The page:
I think so. I think the first step is dealing with a topic that scares you. If we don’t feel the fear, we can’t expect others to feel it or respond to it authentically. We gotta deal with topics that scare us in order to most effectively communicate that fear. What scares you? Is it being alone? Being trapped? Getting lost? Those clown slippers that your grandma gave you when you were four?
You think I’m kidding with that last one, but only sort of.
Find something that really disturbs you, and you’ve got a good start. Think about the stuff that keeps you awake at night. You’ve just got to be willing to really force yourself to examine it.
And I don’t mean something that shocks you. A shock is a shock and is good for what it is. It’s a jolt and it leaves your jaw hanging. It’s a great tool to open or close a chapter with a hook.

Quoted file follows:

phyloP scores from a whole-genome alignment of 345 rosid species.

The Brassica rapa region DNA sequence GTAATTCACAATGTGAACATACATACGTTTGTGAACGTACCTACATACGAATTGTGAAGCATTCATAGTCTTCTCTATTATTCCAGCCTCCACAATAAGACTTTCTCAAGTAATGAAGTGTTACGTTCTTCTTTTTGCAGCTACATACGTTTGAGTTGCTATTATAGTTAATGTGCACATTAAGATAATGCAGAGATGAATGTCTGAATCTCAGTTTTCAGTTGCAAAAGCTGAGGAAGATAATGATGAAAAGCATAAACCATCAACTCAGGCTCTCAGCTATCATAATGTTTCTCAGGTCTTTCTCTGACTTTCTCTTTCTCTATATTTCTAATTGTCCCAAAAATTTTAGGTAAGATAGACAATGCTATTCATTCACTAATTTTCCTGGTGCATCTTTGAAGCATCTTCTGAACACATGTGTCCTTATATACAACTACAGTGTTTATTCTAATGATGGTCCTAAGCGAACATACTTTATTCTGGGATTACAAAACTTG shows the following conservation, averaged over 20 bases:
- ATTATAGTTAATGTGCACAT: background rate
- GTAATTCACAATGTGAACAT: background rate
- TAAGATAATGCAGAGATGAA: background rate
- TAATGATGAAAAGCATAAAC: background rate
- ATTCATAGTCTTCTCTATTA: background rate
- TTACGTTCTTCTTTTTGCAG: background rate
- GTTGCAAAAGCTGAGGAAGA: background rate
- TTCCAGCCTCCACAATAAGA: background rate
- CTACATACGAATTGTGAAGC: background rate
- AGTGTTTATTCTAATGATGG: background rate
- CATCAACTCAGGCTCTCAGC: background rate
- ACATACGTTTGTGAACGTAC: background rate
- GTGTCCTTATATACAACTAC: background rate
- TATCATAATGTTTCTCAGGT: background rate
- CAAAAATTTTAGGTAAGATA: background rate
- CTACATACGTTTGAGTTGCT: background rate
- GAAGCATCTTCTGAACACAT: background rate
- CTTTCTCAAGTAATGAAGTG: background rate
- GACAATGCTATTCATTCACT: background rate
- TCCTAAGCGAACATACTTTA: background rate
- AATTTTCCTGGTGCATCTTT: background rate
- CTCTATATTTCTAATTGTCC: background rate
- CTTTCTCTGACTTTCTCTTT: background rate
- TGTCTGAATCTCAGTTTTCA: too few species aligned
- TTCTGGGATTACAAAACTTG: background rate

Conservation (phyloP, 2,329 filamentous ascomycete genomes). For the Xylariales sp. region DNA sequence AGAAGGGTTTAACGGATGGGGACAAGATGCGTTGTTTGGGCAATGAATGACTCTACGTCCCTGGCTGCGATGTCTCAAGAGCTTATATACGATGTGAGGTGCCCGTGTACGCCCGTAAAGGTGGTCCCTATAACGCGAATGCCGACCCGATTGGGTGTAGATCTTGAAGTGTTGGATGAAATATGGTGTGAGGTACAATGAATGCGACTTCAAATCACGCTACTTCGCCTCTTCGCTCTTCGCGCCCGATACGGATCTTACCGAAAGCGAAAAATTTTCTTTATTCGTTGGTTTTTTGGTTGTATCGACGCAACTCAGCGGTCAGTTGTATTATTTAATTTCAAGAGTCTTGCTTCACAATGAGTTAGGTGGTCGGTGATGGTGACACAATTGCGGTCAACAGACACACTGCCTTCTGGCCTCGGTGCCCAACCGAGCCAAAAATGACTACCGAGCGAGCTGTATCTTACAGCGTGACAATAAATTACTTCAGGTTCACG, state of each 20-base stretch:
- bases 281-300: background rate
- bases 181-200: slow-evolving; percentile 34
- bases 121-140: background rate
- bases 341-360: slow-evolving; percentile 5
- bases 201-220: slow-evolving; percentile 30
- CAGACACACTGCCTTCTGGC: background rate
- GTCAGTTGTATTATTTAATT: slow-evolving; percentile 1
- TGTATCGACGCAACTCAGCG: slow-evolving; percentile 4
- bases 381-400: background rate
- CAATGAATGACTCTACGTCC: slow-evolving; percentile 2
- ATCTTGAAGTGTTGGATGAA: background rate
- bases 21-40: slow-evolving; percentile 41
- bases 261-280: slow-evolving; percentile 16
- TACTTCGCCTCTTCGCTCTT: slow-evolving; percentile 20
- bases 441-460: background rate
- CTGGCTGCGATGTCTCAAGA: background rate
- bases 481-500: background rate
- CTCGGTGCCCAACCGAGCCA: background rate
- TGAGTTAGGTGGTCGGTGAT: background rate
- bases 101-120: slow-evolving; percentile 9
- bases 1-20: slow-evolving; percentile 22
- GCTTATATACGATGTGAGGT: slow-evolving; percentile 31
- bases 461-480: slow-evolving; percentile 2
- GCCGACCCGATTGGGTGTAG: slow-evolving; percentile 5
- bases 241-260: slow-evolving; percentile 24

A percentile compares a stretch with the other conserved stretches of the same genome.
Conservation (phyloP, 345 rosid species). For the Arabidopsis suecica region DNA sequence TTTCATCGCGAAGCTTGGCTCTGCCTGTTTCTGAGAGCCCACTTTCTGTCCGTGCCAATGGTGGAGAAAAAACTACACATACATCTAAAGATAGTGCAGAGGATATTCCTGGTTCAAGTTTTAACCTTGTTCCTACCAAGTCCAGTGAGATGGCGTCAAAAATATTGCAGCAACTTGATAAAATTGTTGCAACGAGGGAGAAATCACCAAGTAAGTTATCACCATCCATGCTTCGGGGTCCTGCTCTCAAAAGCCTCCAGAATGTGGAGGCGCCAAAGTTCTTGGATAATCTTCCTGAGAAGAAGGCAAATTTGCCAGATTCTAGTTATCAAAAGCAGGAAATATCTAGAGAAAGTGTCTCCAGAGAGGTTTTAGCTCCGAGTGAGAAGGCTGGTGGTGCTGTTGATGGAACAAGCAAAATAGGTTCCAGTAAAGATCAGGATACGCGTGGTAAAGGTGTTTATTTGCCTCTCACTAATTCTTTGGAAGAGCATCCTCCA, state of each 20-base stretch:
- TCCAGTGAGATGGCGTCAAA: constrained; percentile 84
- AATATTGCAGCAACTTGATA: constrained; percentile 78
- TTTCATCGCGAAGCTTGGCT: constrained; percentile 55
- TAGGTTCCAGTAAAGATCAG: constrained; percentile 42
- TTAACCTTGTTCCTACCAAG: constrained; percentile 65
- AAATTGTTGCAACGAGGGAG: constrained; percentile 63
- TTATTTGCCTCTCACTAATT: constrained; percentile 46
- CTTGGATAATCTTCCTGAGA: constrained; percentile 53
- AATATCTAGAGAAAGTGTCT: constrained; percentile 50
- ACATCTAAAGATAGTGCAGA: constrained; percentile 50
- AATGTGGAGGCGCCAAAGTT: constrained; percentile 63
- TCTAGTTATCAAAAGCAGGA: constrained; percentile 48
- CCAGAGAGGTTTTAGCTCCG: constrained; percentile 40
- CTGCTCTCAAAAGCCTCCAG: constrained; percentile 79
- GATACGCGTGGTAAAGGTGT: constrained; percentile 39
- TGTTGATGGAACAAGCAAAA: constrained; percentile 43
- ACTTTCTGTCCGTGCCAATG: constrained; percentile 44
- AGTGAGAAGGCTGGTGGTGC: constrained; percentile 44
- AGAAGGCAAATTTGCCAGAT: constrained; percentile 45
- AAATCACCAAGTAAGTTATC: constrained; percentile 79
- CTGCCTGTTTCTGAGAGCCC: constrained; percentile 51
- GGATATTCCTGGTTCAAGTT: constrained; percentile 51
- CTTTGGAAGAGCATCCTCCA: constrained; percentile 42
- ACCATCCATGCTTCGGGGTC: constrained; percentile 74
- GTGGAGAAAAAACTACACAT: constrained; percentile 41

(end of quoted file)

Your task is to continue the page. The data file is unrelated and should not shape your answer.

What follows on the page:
But fear is something different. Fear is deeper and it lingers. It gets inside your ear and crawls around your head like a spider. A shock is a trick, a device, a thunderclap. Fear is a theme. It’s a storm. It can be quiet or violent, but it lasts longer and is much more interesting to work with.
The second part of creating a scary story is translating that individual fear to a universal fear. As humans, there are a lot of atavistic fears we’ve got, rattling around in our collective unconscious. We’ve all heard of the common fears, like snakes and spiders. They’re relics of our primitive attempts to survive, when such creatures could bite us and leave us twitching and drooling. Those critters appear pretty darn often on the creepy movies of the week, often in giant form. They’re also a really good reason why I make a lot of noise before opening up the shed to drag out the lawn mower.